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Getting Closer, But Work Remains


While progress is being made toward the goal of personalized medicine for cancer patients, much work remains, writes Rachael Rettner at MyHealthNewsDaily. "We're much better than we were a decade ago" at tailoring patients' treatments, Monter Cancer Center's Daniel Budman tells Rettner. Much of this progress is being fueled by advances in genome sequencing — which is falling quickly in price — as sequencing can be used to find the mutations in a particular patient's tumor. Marc Symons from the Feinstein Institute for Medical Research adds that the main hurdle is determining which mutations affect the course of the disease and finding drugs that target those mutations.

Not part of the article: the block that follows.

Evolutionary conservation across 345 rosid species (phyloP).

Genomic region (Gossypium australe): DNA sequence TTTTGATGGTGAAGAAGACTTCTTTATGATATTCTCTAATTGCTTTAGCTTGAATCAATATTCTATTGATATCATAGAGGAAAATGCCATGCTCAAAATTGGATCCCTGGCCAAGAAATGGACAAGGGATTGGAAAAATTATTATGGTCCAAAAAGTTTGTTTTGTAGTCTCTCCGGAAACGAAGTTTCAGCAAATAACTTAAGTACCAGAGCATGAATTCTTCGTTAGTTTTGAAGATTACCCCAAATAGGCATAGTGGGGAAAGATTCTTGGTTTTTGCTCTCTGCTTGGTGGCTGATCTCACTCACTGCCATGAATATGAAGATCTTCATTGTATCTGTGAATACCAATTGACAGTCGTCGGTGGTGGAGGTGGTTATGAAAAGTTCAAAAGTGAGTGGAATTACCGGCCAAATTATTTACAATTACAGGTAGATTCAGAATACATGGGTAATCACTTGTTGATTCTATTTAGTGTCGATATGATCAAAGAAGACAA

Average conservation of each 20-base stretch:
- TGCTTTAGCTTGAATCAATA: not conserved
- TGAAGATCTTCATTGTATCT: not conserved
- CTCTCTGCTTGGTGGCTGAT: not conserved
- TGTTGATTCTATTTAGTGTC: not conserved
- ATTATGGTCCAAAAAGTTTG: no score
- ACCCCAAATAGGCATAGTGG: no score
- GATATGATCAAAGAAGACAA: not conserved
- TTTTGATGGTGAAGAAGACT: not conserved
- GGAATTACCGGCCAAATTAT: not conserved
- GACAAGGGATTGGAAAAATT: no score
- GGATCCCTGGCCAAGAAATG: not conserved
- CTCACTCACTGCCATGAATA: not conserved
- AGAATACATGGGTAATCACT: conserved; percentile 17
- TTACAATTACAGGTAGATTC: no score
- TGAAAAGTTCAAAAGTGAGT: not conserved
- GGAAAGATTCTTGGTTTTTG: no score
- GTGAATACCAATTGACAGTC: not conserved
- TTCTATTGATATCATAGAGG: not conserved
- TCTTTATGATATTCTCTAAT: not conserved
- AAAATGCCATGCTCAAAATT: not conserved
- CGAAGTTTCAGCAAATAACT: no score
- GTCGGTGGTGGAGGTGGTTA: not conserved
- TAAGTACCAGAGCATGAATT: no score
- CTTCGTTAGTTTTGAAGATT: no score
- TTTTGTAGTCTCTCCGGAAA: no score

The Scan

WHO OKs Emergency Use of Sinopharm Vaccine

The World Health Organization has granted emergency approval for Sinopharm's SARS-CoV-2 vaccine, the Guardian reports.

Scientific Integrity Panel to Meet

According to the Associated Press, a new US scientific integrity panel is to meet later this week.

Trying in the Eye

NPR reports that a study of Editas Medicine's CRISPR therapy for Leber congenital amaurosis has begun.

PLOS Papers on Cerebellum Epigenetics, Copy Number Signature Tool, Acute Lung Injury Networks

In PLOS this week: epigenetics analysis of brain tissue, bioinformatics tool to find copy number signatures in cancer, and more.